I recently read On a Cold Road by Dave Bidini. The book is based on Bidini’s journals and chronicles the Rheostatic’s cross Canada tour with the Tragically Hip in 1996. It includes anecdotes by other Canadian artists on touring, recording records, making it big or trying to make it big. I really enjoyed this book and it got me thinking about how times have changed in the music business. Bands still tour, and probably still go through a lot of the things described in the book, but promotion has definitely changed. For artists, YouTube has definitely opened many doors. I recently saw a video by Burlington band Walk Off the Earth.
This video showcases the band’s talent in an interesting way (all playing off of the same guitar and taking turns singing) and quickly went viral.
Because of this video, and with much campaigning from fans of the video, Walk Off the Earth was invited to play on Ellen. What an amazing opportunity that probably wouldn’t have been possible (or at least as likely) before the age of YouTube. If you liked this video you should also see their rendition of LMFAO’s Party Rock Anthem and Adele’s Someone Like You. They’re amazingly talented.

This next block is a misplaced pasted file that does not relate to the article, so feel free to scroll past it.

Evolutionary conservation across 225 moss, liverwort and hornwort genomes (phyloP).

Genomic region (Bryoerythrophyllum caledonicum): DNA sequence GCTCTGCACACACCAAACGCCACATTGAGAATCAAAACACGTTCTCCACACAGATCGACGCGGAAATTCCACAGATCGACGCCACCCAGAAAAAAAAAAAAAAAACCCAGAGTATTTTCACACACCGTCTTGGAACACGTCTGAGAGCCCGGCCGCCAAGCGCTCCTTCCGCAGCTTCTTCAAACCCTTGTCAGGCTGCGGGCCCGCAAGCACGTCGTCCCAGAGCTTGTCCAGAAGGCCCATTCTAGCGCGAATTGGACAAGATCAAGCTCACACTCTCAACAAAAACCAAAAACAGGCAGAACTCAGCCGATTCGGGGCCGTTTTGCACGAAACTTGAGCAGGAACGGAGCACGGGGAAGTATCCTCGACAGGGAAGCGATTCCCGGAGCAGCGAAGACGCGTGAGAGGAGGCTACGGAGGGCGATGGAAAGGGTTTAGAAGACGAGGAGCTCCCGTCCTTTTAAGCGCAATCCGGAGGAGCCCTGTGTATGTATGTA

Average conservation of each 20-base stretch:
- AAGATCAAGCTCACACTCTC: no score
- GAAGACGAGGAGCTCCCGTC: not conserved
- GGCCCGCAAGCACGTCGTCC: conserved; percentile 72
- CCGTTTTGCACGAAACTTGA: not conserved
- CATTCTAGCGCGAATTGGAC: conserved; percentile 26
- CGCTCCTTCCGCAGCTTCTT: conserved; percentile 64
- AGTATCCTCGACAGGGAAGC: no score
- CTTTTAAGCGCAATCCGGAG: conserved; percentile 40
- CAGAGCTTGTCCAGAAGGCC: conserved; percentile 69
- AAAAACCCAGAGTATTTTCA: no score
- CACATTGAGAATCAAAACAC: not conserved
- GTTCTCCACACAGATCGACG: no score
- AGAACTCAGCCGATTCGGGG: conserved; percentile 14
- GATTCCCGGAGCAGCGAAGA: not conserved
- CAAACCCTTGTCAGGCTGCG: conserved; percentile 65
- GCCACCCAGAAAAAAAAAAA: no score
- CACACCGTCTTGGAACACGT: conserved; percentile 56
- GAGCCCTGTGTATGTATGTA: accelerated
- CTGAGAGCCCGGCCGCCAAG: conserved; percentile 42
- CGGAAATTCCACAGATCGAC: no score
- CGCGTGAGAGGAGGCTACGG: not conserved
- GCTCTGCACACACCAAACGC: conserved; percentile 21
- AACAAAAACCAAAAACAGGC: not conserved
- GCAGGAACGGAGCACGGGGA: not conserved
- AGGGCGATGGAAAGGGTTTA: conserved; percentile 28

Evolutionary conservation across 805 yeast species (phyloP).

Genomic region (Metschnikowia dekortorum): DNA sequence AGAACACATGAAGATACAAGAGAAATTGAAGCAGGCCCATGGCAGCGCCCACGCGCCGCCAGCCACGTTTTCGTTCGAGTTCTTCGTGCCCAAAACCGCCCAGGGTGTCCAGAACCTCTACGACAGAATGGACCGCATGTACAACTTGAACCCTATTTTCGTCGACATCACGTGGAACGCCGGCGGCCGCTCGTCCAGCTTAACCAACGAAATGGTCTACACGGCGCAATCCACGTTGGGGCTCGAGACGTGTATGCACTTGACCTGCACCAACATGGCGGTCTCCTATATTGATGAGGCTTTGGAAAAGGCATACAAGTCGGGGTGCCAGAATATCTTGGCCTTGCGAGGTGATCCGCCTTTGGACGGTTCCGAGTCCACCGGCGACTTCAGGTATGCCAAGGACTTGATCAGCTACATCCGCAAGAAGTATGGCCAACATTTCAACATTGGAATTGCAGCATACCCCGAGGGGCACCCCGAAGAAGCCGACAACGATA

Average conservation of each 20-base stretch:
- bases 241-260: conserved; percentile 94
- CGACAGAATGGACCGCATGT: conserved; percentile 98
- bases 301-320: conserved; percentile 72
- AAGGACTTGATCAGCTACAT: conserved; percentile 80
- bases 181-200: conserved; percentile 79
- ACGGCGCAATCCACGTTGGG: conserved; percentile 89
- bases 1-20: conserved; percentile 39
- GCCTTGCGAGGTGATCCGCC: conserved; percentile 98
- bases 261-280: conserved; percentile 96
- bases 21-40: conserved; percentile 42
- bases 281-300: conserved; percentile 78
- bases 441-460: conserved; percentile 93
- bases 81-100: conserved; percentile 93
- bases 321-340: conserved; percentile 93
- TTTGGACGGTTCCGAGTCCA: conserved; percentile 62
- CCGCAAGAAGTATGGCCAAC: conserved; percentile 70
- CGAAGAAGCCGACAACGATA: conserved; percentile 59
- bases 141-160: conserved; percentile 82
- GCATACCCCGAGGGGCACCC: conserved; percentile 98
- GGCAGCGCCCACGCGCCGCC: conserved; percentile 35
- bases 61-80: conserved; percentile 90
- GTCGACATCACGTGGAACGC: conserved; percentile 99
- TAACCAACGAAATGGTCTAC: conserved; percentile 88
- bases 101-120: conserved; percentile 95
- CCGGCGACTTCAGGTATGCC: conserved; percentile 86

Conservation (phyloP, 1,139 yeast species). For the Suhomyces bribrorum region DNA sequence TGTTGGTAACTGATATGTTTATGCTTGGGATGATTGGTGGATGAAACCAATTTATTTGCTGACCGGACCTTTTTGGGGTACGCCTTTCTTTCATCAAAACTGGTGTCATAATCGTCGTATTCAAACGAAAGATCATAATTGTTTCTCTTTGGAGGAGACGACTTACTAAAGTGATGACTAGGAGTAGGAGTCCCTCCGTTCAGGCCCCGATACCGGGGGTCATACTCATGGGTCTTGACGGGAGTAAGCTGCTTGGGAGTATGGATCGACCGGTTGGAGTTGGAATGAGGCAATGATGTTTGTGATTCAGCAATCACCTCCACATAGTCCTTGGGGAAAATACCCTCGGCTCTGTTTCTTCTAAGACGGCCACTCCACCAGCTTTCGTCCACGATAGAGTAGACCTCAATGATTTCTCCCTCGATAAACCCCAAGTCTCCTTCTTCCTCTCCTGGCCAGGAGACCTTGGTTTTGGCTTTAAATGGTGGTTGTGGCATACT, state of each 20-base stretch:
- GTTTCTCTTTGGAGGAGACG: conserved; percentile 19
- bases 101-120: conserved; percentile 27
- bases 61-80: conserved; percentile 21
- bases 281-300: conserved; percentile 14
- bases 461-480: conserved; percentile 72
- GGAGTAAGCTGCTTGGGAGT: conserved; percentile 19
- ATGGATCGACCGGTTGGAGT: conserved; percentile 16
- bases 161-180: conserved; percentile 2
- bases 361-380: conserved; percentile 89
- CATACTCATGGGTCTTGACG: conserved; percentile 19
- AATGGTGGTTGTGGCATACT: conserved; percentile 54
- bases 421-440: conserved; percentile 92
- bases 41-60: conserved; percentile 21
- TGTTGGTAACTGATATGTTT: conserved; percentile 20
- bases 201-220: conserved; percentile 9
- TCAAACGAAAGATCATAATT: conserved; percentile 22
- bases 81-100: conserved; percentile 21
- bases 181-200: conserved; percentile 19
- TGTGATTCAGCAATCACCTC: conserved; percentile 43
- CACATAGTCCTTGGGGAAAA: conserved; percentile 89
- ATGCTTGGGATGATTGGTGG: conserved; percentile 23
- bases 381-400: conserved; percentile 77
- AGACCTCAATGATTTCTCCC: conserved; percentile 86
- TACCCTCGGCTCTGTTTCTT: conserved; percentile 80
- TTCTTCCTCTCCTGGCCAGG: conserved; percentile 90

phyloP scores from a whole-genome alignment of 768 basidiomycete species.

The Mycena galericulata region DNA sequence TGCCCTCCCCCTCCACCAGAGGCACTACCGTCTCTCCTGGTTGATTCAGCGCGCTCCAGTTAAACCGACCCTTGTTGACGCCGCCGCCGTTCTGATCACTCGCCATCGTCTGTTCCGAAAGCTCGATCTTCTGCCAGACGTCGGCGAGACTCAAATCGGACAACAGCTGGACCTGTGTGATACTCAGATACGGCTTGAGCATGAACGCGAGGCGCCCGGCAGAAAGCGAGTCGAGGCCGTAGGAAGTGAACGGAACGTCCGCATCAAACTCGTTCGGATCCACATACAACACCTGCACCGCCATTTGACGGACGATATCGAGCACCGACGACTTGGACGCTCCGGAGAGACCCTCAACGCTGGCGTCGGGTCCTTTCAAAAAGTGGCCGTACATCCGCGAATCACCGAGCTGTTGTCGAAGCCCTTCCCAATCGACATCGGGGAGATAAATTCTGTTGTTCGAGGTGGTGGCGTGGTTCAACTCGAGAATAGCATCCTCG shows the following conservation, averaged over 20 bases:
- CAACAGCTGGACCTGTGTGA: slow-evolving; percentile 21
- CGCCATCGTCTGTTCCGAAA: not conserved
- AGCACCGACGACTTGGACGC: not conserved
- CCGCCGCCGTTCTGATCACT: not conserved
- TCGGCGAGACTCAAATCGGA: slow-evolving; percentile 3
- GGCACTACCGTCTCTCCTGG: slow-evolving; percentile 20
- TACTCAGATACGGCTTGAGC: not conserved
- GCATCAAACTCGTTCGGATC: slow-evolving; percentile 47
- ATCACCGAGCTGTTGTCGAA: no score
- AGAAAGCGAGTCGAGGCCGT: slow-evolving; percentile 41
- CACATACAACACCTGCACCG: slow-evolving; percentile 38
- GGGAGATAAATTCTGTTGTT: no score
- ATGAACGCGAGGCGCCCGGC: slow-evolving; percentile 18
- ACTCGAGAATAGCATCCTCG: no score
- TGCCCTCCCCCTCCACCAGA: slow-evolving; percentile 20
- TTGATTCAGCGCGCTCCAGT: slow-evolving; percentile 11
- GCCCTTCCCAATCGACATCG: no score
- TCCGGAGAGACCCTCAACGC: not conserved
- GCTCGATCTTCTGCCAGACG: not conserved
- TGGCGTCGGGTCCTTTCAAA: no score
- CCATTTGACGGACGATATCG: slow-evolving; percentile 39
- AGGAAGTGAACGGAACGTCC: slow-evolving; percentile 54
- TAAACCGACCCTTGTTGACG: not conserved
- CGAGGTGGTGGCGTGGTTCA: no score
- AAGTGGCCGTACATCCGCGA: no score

The success of Walk Off the Earth on YouTube reminds me of the band Pomplamoose. I first heard about Pomplamoose when they were profiled on NPR in a segment about “Making a Living on YouTube.” Although at the time, Pomplamoose didn’t have a record or a publicist, they had millions of hits on YouTube and were able to make a living by selling their songs on iTunes. One of the things that made Pomplamoose stand out from other talented artists on YouTube was how their videos are made. According to the notes on their videos This cover is a VideoSong, a new medium with 2 rules:
1. What you see is what you hear (no lip-syncing for instruments or voice).
2. If you hear it, at some point you see it (no hidden sounds).
One of my favourites by them is still their cover of Telephone:
Finally, another YouTube sensation who I love is Mike Tompkins (also Canadian). Tompkins hit it big when Perez Hilton reposted his a capella cover of Teenage Dream. What sets Tompkins apart is that all of the music in his videos is completely a capella and all instruments/sounds are from his mouth and his hands. Ellen saw the video and he also performed on her show (yay Ellen for supporting Canadian YouTube artists!).
Here’s Tompkins’ Teenage Dream video:
There’s a lot of talent in the world and I love how with YouTube, a little creativity and ingenuity these artists have managed to break out. I can’t wait to see what the next YouTube sensation comes up with!